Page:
Audio Quality Testing – initial tests

This one’s a long time coming, and there will be more posts on this topic. Go ahead and start playing this playlist to hear the, good the bad and the ugly (It will only take a minute).

So I took some time today to do some testing using some microphones laying around.

Testing methodology:

  1. Zoom (It’s common enough) and they use pretty good codecs that are rarely a bottleneck.
  2. Local recording (I’ll do WAN impact simulations at another time).
  3. I did use the Original microphone sound mode (Not all conference systems have noise suppression and it’s worth noting that noise suppression while good for many cases does reduce quality). I’ll test these capabilities with actual noise another day (Crying baby and firetruck simulator?).
  4. I haven’t tested every microphone in this house yet (I’ve got a sure SM58, a steel series headset my wife uses, and i’m sure some other bluetooth devices).
  5. I tried to not adjust the gain on any devices, or the audio input volume (Which shows on the analog earbuds which are way to quiet). Simulating someone joining a call late and in a hurry.
  6. The AC came on at one point and I tried to note it, but it’s hard to hear it too much. There is a NAS and desktop (fairly quiet fans) and the laptop fan. I plan to do another test with music, firetruck/baby in background to simulate some of the COVID WFH lifestyles.
  7. I ate dairy (tends to give me some sinus congestion) and drank a lot of diet Dr. pepper. Both of these always negatively impact my throat etc for speaking. Drinking water, standing, and avoiding dairy would make me speak better, but I was going for something more realistic.
  8. I use the following test phrases:

Oak is strong and also gives shade.
Cats and dogs each hate the other.
The pipe began to rust while new.
Open the crate but don’t break the glass

Realistically it woulds be better to read something a lot more mundane, but these are known test phrases that have a diversity of sounds.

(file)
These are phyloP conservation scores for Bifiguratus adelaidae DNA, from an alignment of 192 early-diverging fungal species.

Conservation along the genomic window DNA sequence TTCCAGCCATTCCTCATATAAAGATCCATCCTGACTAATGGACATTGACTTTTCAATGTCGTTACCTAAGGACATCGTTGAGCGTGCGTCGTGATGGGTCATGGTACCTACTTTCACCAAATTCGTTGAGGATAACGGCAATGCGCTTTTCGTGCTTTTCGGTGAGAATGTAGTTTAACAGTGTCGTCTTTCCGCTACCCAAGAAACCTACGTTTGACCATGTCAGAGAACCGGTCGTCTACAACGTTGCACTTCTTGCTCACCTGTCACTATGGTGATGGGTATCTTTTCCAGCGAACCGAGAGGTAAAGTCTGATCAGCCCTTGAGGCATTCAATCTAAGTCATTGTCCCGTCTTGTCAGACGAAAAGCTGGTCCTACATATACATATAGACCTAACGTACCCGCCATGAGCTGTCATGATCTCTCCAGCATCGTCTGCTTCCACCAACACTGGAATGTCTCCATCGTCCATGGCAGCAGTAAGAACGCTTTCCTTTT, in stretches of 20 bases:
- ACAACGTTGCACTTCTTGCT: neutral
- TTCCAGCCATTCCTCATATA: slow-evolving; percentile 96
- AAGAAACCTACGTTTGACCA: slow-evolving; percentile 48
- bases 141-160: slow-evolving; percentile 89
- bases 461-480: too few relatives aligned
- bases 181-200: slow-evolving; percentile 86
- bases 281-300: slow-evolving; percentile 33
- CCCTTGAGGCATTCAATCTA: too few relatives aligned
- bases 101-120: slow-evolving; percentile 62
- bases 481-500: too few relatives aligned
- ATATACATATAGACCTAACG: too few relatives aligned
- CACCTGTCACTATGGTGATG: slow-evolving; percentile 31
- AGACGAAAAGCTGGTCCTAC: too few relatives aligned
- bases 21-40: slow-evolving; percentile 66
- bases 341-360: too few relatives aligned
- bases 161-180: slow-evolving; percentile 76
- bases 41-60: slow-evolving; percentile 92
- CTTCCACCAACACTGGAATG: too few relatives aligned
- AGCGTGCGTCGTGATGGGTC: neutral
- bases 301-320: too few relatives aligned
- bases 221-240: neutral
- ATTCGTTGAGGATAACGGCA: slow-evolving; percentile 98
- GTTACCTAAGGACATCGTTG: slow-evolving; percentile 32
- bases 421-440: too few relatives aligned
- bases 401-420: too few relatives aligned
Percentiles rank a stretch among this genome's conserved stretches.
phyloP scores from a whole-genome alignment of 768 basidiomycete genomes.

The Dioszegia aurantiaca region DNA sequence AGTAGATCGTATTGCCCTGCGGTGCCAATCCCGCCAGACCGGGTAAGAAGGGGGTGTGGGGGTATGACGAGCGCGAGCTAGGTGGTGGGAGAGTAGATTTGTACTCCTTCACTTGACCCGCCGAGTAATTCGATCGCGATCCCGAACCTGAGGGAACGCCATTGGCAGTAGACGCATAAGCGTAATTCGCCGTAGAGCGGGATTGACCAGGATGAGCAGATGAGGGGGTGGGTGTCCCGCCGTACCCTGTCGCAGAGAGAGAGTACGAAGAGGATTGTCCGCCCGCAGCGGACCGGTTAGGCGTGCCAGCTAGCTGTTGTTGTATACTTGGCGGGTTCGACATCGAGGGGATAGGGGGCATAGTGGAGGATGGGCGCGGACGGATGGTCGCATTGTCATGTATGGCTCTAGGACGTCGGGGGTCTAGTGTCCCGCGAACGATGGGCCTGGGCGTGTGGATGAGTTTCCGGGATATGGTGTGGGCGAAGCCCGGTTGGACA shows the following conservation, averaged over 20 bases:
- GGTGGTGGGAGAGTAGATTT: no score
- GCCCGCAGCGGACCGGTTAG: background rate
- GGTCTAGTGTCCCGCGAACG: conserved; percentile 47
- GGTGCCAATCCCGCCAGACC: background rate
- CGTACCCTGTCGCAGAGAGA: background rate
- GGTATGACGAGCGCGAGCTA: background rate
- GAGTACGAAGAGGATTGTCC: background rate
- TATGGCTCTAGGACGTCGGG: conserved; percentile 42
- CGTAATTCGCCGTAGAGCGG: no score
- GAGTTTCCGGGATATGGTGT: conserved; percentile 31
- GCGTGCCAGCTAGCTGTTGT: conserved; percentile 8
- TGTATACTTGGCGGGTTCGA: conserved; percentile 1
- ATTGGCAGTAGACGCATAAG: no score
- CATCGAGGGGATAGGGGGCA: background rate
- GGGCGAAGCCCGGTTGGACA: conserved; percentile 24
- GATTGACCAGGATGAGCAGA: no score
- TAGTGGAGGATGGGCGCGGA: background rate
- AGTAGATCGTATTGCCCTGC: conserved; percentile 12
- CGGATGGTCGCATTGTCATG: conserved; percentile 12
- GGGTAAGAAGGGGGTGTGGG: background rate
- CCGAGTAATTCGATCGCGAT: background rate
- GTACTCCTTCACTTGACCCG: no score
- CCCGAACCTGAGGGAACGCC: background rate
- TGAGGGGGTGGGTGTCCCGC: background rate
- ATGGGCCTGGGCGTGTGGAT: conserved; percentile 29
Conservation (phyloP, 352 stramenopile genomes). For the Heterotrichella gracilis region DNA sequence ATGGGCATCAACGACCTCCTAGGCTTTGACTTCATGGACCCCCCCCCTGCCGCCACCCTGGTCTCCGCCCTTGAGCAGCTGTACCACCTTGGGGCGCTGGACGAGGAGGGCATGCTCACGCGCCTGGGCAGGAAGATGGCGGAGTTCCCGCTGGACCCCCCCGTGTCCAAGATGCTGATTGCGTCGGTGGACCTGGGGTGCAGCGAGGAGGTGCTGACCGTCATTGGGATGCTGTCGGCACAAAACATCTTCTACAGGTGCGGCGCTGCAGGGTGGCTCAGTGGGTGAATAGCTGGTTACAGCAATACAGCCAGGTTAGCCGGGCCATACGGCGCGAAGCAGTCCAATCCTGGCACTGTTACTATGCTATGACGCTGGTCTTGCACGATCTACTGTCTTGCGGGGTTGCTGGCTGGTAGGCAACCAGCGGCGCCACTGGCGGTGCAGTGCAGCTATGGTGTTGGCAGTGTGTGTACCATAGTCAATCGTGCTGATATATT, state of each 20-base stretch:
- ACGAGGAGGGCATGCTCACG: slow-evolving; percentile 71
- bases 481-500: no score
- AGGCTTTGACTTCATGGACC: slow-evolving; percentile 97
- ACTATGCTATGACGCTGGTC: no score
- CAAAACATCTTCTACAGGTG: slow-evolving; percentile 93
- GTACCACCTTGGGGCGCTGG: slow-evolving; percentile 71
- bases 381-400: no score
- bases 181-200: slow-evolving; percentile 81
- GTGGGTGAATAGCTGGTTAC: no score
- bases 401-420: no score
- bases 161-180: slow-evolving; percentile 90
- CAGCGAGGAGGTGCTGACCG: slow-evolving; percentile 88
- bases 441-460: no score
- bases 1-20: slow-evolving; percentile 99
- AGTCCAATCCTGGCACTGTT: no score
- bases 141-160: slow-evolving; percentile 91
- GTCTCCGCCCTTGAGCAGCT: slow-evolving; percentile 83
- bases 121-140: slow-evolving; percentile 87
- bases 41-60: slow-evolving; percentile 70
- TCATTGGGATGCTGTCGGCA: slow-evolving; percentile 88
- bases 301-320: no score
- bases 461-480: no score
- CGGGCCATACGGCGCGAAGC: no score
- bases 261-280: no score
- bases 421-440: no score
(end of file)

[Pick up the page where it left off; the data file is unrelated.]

About what I tested:

  1. The Heil PR-40 microphone was attached to a Blu USB-> XLR adapter with no XLR cable used. Gain was a bit high.
  2. Razer Nari (Note I don’t have their crazy audio tools installed, like most software built by hardware companies I find it to be an absolute nightmare to use). These headphones use proprietary 2.4Ghz wireless. and not bluetooth.
  3. Apple AirPod Pros. Note while they are connected to a Macbook Pro, I had 2 other bluetooth devices (keyboard, touch pad connected) so a non-optimal codec was likely used. Again, trying to simulate minimal effort real world, what a worse case Bluetooth codec would sound like. Remember the audio quality on Bluetooth is often 10x worse for the microphone than the sound input so just because you hear “good” sound doesn’t mean your transmitting it.
  4. PSTN bridge. I dialed into the zoom call (not the app) using an iPhone 11 Pro. I tested this twice, once holding up to my ear and another on speaker phone laying on my desk. I should probably test using the app, but I wanted to simulate the ugly truth of what it sounds like when people use the dial in code under semi-optimal conditions. (I get good phone service, and wasn’t in a car with the AC blasting).

I’ll post some more information later (gotta run to the bank), but here’s a playlist of my initial tests.

Do you own tests:

  1. By no means accept my testing as authoritative. Do your own test and customize for
  2. The room you use
  3. The devices you want to use
  4. Try adjusting with volume, gain and other settings.